Philanthropy and Systemic Reform

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Every decade new phrases are added to the lexicon of school reform. From the 1990's comes "systemic education reform.'' Popular with elected officials, policymakers, and some practitioners, systemic education reform has also caught the eye of a growing number of foundations. Not surprisingly, however, effectively supporting all-encompassing reform efforts is a major challenge for private philanthropy.

With this challenge in mind, 20 foundation executives met during last year's annual meeting of the Education Commission of the States to explore the meaning of systemic reform and discuss how it can best be supported. These executives represented corporate, independent, family, and community foundations, with wide-ranging grantmaking priorities.

As the meeting's observer and facilitator, respectively, we gained a keen sense of the dominant issues that these grantmakers confront when funding systemic education reform. The meeting gave us a window, not only into their thinking, but also into the nature of efforts to make comprehensive changes in public education. We want to share some of what we learned about persistent reform challenges and promising philanthropic approaches to resolving them. "Persistent'' is the operative word; few of the challenges are new to the process of educational change, nor are they easily overcome. Four of the issues the grantmakers discussed provide fundamental challenges for private philanthropy.

  • Concept definition. Systemic education reform is stymied by unclear and inconsistent definitions. Even when the concept is clearly defined, there is little understanding and even less agreement among policymakers, researchers, and practitioners about its relation to daily operations in districts or schools. Grantmakers struggle to advance a concept that is variously described as "curriculum frameworks with aligned state policy systems,'' "school-level flexibility and responsibility,'' "personnel professionalization,'' "many policies pointed toward student achievement,'' or "restructuring districts and schools.''
  • These definitions dramatize another aspect of the challenge: Systemic reform tends to be defined differently, depending on whether the policy conversation is focused on national, state, district, or school levels. For example, people concentrating on systemic interventions in districts and schools appear to pay little attention to the growing national movement for content-driven standards and measures, suggesting a troubling gap between the national dialogue on systemic reform and the reality of local reform.

    • Risk-taking. Whatever the definition, systemic reform requires risk-taking. It requires states, districts, or schools to adopt far-reaching policies and practices, often before final data have been collected. Naturally, many grantmakers, not to mention school and district professionals whose jobs are on the line, are concerned about such steps. For example, assuming systemic reform provides more local autonomy, some grantmakers worry about what schools and teachers might do when "set free,'' especially by private funds. Frustrated by not knowing the direction risk-taking schools will take, they wonder what it will mean for students. Many funders ask, "Whose risk is it [when reforms are attempted]?'' Risk-taking is a persistent challenge because it affects all reform participants, even relatively insulated funders.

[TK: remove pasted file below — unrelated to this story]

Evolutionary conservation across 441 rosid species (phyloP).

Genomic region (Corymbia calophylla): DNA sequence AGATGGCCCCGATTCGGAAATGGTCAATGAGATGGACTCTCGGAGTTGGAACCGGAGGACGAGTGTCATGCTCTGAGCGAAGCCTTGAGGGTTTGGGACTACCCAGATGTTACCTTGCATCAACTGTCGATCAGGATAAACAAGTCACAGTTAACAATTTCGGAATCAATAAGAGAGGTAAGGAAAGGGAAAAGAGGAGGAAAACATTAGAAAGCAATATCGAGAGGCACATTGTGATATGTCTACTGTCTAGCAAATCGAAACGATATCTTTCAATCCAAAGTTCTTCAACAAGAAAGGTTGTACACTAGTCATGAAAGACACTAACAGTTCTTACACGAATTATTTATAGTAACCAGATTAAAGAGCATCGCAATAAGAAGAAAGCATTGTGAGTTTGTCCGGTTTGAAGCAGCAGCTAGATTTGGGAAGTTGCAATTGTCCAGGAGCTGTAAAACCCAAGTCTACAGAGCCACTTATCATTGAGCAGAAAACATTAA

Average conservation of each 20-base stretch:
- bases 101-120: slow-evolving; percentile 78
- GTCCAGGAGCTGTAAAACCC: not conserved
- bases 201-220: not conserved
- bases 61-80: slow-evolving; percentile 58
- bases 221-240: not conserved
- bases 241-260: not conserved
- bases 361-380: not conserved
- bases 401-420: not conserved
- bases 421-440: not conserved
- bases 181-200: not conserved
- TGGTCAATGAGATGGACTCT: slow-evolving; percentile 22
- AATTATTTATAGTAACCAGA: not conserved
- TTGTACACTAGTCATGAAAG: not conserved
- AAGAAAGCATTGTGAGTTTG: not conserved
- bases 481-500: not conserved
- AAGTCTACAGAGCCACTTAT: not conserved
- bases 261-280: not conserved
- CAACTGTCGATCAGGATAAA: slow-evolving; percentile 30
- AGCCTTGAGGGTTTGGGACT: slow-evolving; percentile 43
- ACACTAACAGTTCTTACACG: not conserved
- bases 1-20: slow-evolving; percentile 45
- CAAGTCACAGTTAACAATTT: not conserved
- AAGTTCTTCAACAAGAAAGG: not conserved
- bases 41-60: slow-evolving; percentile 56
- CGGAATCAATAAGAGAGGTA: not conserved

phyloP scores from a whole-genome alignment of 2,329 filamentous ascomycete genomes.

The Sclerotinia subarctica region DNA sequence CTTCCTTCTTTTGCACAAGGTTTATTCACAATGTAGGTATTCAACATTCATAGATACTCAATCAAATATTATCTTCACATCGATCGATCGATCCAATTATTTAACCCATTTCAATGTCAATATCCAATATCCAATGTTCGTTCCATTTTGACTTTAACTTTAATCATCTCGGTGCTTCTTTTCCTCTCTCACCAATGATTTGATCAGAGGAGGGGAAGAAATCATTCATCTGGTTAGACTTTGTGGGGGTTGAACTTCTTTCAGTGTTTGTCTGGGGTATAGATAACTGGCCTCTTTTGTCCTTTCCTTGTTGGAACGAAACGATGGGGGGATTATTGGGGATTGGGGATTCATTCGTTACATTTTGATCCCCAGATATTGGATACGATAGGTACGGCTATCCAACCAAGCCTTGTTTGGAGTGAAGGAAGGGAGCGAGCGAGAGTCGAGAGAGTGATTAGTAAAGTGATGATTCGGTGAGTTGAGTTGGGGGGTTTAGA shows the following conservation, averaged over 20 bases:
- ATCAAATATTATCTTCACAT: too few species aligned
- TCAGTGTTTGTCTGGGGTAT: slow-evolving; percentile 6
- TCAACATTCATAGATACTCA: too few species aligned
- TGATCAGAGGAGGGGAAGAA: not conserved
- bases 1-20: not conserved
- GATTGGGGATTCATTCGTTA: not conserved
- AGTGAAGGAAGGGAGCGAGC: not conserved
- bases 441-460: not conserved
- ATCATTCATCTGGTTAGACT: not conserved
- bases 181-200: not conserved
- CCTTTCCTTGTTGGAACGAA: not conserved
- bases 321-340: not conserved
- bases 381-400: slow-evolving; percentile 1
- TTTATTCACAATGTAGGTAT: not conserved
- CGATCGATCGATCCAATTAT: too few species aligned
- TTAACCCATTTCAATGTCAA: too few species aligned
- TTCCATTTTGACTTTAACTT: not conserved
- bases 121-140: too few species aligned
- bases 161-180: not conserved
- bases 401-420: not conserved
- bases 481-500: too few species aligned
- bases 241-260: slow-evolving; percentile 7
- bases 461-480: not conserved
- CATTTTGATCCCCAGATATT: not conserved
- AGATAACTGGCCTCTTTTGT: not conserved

• Public and political will. Grantmakers, especially those working on local reform efforts, find a remarkable lack of public interest in reform. Until a broad local constituency for reform is developed, these grantmakers believe that systemic change, as well as their investments, will be hindered by weak public will and, in turn, weak political will. These funders echo the oft-cited surveys that Americans worry about the general quality of public education, but not about that of their particular school. This lack of public voice limits the constituency for the complex policy and practice changes systemic reform requires at the local, state, and federal levels.

    • Depth of reform. Private grantmakers struggle to help schools, districts, and states change core policies and practices. Most privately funded changes seem to remain on the margin of standard operations. Schools, districts, or state agencies adopt externally supported initiatives which are proudly displayed but have little effect on core practices and frequently do not lead to a coherent learning environment. Worse, these initiatives enable education leaders to claim, "We don't need to reform, we already have X, Y, or Z program.''

    Grantmakers admit that foundations and nonprofit program providers are partially responsible for this situation. Philanthropic entities' basic tendency to operate independently, even with resources that are insufficient to a task, fosters scenarios that lead to marginal reform effects. Nonetheless, the roots of this situation reach well beyond philanthropic behavior. Much larger barriers to deep change include the inherent complexity of systemic reform, as well as the limited incentives and assistance that educators and other local officials receive for redesigning core practices.

    Several funders offered promising strategies to meet these challenges. Weaving these with historical knowledge of the philanthropic role in school reform, we suggest two interrelated approaches for how foundations can help advance systemic education reform: by enabling local reform conversations, and by promoting multisector collaboration. Several guiding principles underlie the two approaches: